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  1. #1
    lurking.... Wyst's Avatar
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    Default INFJ weaknesses are character defects(?)

    Other types - feel free to hang out, but my purpose in this thread is to get INFJs' input on this topic.

    So, INFJs - these things which make us uniquely 'INFJ', I'm curious how you look at them.

    For example: (and granted, these are generalizations - not blanket statements)
    • We tend to shun direct confrontation
    • We usually don’t have tons of friends – rather we have a few chosen comrades
    • We often live in a fantasy world – the fantasy world allows us to explore possibilities but often, we’re disappointed with reality, leaving us troubled in relationships
    • We hate talking on the phone and would rather text

    I could list off more but I guess what I’m getting it as that the typical poorly-developed INFJ really seems to be a hider. Not a hermit, because a hermit has chosen his lifestyle because he’s often a crotchety old grump.

    INFJs, I think, deep down want to get out, but our ‘weaknesses’ trip us up along the way and we grow content with the status quo, content with our books and music, content with ‘this is just the way I am, and why the hell should I have to change? I’m an INFJ dammit!’.

    So do you think our tendency to hold back is what makes us who we are or do you think it’s just one area in our INFJ-ness that needs to be developed, a character defect, if you will…

    I’ve got my opinions but I’ll pull them out later.

  2. #2
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    Quote Originally Posted by Wyst View Post
    Other types - feel free to hang out, but my purpose in this thread is to get INFJs' input on this topic.
    I- Oh.

  3. #3
    darkened dreams labyrinthine's Avatar
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    I think it is okay to be introverted and such. Internalizing negativity is a problem that interferes with my goals. That is a weakness and I am working to overcome it. I do want to explain that it isn't simply like taking things personally, although that can happen. When I started grad school, it was a cut-throat, competitive, back-biting environment. I habitually saw people act nice in each other's company and then trash talk the moment they left. Professors apparently screamed and yelled at each other in the halls, stereotypes prevailed, etc. I stayed out of it, but it still made me sick. I knew that any involvement would produce the same dynamics for myself. In this way my involvement/non-involvement was irrelevant to its negative impact. When there are that many conflicting feelings and perspectives, it is emotionally overwhelming like being on a spinning platform surrounded by strobe-lights, loud crashing noises, spotlights, yelling, etc. My mind jumps between all the vantage points and so it has a cumulative effect. It is a combination of extreme detachment and intimacy with what is going on. My tolerance for conflict might actually be similar to many other people, but my input is an order of magnitude higher because it tends to involve so many perspectives. I can't just do the dismissal "talk to the hand", "stupid people" type routine. My reaction is more like, "wow it would be difficult to live with that level of ego or agitation and to be constantly placed in a state of insecurity". Or sometimes my reaction can't be put into words, it is just a diffuse impression of another state of mind.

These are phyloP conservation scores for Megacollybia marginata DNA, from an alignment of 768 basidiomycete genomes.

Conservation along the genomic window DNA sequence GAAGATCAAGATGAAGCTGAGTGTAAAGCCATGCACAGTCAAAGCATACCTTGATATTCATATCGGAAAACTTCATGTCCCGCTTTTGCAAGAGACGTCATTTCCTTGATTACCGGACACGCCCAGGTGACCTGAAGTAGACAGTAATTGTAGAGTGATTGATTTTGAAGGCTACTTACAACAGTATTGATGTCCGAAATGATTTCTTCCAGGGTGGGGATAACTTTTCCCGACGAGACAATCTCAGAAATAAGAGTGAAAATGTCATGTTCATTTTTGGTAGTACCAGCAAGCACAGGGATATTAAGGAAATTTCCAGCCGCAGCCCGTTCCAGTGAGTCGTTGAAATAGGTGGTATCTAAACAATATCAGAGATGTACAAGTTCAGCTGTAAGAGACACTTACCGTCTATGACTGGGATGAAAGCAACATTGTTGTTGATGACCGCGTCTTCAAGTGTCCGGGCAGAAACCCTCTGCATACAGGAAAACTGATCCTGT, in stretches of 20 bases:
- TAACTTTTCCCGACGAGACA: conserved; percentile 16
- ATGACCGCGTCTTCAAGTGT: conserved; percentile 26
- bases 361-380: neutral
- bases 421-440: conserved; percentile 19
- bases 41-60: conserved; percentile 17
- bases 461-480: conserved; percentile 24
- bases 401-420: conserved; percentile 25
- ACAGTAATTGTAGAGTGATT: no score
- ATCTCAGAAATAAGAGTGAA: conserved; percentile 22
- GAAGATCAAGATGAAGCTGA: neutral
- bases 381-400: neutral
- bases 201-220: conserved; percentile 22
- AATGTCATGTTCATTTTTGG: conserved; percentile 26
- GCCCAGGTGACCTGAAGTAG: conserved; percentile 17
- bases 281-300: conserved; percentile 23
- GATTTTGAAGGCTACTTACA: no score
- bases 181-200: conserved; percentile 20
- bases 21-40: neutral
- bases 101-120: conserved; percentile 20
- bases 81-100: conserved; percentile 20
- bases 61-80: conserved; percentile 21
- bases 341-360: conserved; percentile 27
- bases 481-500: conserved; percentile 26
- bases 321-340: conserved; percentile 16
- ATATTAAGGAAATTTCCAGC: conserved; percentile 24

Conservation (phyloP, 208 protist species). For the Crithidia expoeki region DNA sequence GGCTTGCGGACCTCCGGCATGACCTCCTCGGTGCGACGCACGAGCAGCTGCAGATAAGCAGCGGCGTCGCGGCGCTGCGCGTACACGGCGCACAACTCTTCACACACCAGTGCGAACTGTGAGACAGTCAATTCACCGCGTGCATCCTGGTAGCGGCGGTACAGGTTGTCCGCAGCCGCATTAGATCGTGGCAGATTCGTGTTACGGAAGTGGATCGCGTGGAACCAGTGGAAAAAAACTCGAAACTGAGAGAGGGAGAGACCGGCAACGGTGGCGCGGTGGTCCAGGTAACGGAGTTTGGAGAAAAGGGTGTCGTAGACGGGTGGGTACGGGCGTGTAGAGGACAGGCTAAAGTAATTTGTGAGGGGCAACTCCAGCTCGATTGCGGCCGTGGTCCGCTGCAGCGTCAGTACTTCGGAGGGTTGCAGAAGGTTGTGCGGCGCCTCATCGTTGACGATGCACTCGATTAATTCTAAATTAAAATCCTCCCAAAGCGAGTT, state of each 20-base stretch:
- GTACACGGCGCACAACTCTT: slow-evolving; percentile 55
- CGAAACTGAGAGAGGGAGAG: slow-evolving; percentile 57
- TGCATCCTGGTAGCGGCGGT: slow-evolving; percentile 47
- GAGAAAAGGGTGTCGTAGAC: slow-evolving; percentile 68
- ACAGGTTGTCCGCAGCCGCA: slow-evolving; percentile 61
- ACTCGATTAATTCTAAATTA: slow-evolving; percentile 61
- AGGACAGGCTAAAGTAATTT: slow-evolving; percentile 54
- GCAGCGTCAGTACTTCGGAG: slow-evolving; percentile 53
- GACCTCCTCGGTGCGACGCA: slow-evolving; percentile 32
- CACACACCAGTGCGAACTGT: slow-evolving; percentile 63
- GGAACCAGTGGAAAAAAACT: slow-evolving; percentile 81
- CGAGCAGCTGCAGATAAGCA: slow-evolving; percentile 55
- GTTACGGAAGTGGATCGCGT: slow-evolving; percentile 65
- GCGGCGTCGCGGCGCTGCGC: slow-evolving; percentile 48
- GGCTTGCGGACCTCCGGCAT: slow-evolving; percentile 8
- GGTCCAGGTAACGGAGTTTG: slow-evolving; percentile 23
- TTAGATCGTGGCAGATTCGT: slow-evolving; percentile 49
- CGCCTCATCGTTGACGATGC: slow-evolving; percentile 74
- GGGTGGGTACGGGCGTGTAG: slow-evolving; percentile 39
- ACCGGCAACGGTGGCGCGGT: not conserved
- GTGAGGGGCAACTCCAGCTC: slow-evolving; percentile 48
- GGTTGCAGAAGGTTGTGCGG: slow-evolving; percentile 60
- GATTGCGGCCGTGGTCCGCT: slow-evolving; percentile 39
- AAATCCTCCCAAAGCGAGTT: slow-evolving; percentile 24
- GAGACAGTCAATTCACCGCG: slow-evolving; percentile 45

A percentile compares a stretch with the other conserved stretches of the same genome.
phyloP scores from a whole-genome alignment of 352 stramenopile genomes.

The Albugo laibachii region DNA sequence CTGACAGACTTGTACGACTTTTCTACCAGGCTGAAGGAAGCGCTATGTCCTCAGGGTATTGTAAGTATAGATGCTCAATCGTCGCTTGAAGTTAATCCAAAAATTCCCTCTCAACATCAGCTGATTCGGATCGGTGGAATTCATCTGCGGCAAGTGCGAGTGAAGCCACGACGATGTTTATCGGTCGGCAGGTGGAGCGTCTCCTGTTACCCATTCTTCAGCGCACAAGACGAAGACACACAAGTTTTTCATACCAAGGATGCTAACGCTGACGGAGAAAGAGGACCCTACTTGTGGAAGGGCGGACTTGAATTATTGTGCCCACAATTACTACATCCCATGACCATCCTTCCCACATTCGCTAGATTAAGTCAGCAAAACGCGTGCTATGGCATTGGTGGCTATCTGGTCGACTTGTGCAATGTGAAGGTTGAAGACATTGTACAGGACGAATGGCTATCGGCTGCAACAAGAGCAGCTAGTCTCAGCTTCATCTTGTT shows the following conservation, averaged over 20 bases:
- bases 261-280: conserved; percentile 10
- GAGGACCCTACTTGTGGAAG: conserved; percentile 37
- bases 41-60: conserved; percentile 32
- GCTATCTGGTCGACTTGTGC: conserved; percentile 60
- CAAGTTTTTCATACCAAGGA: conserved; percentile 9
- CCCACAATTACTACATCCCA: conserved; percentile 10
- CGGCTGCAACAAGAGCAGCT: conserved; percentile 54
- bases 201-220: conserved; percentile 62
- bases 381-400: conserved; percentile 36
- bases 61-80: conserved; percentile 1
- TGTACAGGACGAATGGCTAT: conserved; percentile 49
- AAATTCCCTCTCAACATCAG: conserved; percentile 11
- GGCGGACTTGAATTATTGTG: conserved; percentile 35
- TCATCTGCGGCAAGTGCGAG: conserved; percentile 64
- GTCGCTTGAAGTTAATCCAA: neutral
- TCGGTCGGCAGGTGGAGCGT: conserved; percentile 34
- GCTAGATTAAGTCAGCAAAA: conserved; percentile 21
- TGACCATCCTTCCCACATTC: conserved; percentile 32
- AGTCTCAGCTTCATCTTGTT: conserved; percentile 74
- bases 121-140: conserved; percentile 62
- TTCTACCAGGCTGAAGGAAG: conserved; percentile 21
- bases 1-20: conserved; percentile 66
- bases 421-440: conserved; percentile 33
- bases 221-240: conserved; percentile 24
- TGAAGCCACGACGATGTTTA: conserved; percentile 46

Step into my metaphysical room of mirrors.
    Fear of reality creates myopic morality
    So I guess it means there is trouble until the robins come
    (from Blue Velvet)

  4. #4
    lurking.... Wyst's Avatar
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    Here's another example:

    Male INFJ. Wants to join conversation at the party. Decides not to partially because he can't feel the flow of the conversation and find a spot to jump in and thinks even if he did jump in, what he had to say wouldn't be received as he hopes. So he writes it off saying, "Meh... I'm in INFJ.. this isn't my cup of tea anyway" and so he ends up staying quiet, not joining in the conversation, despite that being the VERY thing he wants to do.

    Is this an example of a true INFJ, or an INFJ that's blaming his weakness on being an INFJ?

  5. #5
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    Hmm, for me at least, I do find that hanging out with extreme extroverts tend to make me feel exhausted. For instance, my extroverted mother came to see me this weekend and from the minute she came in till she went out, she was talking non-stop about her life, jumping from one topic to another and hardly a minute of silence in between. It was a rambling monologue that left my ears feeling like they've had too much to process...I admit that I enjoyed the company, the funny stories about the toddlers in the family. But then she will go off at a tangent about this and that and it was hard to follow, even with a shared NF.

    Perhaps the defect, if defect there is, is the INFJ's inability to filter all this information, turn DOWN the attention when the talk is all fluff and turn UP the attention when the talk is more interesting??? I know some people who can do that. I find it impossible to do that. I will listen to a loved one with ears FULLY open. I admit I also extend the same courtesy to strangers. So if the world is predominantly extroverted, is it any wonder the INFJ chooses to limit going out and limit interacting with people?